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Office of the Press Secretary

For Immediate Release June 26, 2000
                           PRESS BRIEFING BY
                              JOE LOCKHART

                 The James S. Brady Press Briefing Room

2:20 P.M. EDT

MR. LOCKHART: You have no idea how bad it is to stand up here after Gene leaves and have the room empty out.

Q We're here for you, Joe.

MR. LOCKHART: Okay. Let me start with a statement, then I'll try to get off here quickly because it's hot in here.

A statement on Northern Ireland. The Northern Ireland peace process has been given a tremendous boost forward by the announcement that Martti Ahtisaari and Cyril Ramaposa have inspected several IRA arms dumps and issued a positive report on their findings, through the independent International Commission on Decommissioning.

The fact that the IRA has reestablished contact with the Commission is equally significant, representing a tangible step toward fulfillment of its undertaking to put arms beyond the use in the context of full implementation of the Good Friday Accord.

I urge all paramilitary organizations and political parties to build on this progress. I believe all the people of Northern Ireland should take heart from these harbingers of lasting peace.

Any other questions?

Q Joe, in the President's budget, there were about $180 billion in offsets or tax increases -- tax increases dealing with cigarettes and various corporate loopholes. Do the Midsession Review and the surplus numbers remove the need for those offsets or do they still remain on the table?

MR. LOCKHART: It depends on what Congress decides to do. We had a, I think, tax cut gross of something like $360 billion. It depends where they -- how they move forward and how we proceed from this point. But certainly, those offsets are still all available.

Q Joe, do you have anything to say today on this controversy over Xinhua and the charges and countercharges? Does the U.S. consider them an arm of Chinese espionage?

MR. LOCKHART: I'm not familiar with the charges or countercharges so I don't have anything on that.

Q On Northern Ireland, has the President spoken to anyone in this -- I know Prime Minister Blair mentioned it today -- has he talked to any of the parties involved?

MR. LOCKHART: Not over the weekend. I don't know -- in the last couple of days he has not. But I know he's been in pretty regular contact with a number of the parties over there, and at a staff level here daily contact with representatives from the British government and from the parties, the Irish government.

Q Joe, over the weekend, Chairman Arafat said that he might declare a Palestinian state before the September 13th deadline. The Israeli government said that if there were riots they were prepared to use helicopters and tanks to suppress them. How does the administration characterize these developments over the weekend as it moves ahead on the peace process?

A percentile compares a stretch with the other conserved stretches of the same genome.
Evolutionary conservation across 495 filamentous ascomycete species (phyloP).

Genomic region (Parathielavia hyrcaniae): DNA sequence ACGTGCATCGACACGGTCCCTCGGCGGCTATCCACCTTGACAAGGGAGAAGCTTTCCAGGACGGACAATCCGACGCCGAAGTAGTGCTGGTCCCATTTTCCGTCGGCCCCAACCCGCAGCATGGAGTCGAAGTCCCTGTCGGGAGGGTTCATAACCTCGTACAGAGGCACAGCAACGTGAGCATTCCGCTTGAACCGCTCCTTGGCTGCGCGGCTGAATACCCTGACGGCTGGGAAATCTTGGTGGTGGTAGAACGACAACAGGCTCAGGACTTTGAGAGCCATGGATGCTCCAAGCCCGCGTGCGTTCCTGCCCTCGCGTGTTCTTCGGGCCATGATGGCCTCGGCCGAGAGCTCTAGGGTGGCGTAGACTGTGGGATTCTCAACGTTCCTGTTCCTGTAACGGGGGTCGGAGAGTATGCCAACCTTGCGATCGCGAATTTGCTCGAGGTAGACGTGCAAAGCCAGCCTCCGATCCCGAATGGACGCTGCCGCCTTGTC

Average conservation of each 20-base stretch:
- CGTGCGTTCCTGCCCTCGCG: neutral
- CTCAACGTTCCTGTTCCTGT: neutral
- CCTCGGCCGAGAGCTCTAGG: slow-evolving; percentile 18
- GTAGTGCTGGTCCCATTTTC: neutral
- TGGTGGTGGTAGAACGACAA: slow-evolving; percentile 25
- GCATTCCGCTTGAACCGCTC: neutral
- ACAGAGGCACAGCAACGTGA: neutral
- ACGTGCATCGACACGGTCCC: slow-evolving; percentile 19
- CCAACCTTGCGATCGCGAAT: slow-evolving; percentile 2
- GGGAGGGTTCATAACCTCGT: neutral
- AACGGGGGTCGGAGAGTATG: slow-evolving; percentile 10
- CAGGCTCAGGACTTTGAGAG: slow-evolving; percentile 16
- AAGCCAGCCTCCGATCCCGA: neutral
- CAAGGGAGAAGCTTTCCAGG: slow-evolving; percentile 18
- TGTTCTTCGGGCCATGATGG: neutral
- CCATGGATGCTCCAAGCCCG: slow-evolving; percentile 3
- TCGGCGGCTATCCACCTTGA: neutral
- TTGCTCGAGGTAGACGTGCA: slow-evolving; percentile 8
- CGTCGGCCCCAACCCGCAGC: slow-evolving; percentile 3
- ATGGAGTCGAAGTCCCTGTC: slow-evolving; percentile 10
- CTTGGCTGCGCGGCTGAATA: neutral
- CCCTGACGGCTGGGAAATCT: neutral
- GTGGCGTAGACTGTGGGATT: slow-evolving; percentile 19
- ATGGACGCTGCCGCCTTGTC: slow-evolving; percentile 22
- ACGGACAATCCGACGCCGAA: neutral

MR. LOCKHART: We continue to urge the parties to try to narrow the differences that still divide them. We have tight deadlines here, and repeat, as we have on all occasions, that no issue that has been designated to be -- designated as a final status issue should be judged in advance of those final status discussions.

Q In the context of narrowing differences, where do these public comments from the two sides fall in the administration's point of view, helpful or injurious?

MR. LOCKHART: Well, I'm not sure I can offer any real assessment other than we don't think we should prejudge any of these final status issues, and all parties should take steps to make sure that the environment in which they're discussing is conducive towards reaching an agreement.

MR. CROWLEY: Secretary Albright arrives in the region tomorrow and will talk to both groups.

Q -- passed by the Senate the 2000 Law Enforcement Enhancement Act, which has been applauded by the local Asian civil rights organizations. Do you think if it's passed by the House the President will sign it? Also known informally as a hate crimes prevention act.

MR. LOCKHART: Certainly, the President spoke out strongly supporting the hate crimes legislation. I know you'll remember that last week he made calls to a handful of members hoping to influence their decision. It was a very strong vote in the United States Senate and we're hoping that the House will follow suit.

Q I'm sorry, but I have another question. Last week there was a report Pakistan should be put on the list of terrorist states, but now this week, over 20 congressmen, including I think Dan Burton -- he's the one who is leading -- sent a letter to the President calling India to be put on the list of supporting international terrorism.

MR. LOCKHART: Let me just say that I think that these decisions are made based on the merits. I have not seen Congressman Burton's letter, but I don't think that letters, one way or the other are going to influence a decision.

Q Does the White House, the President, support that India is a terrorist country or supporting international terrorism?

MR. LOCKHART: Well, I think, as evidenced by the five-day visit to India, we enjoy very strong relations with India, and I'm not quite sure what Congressman Burton is getting at. But I remain in a state of perpetual unsureness of what Congressman Burton is getting at, so this is nothing new.

THE PRESS: Thank you.

END 2:25 P.M. EDT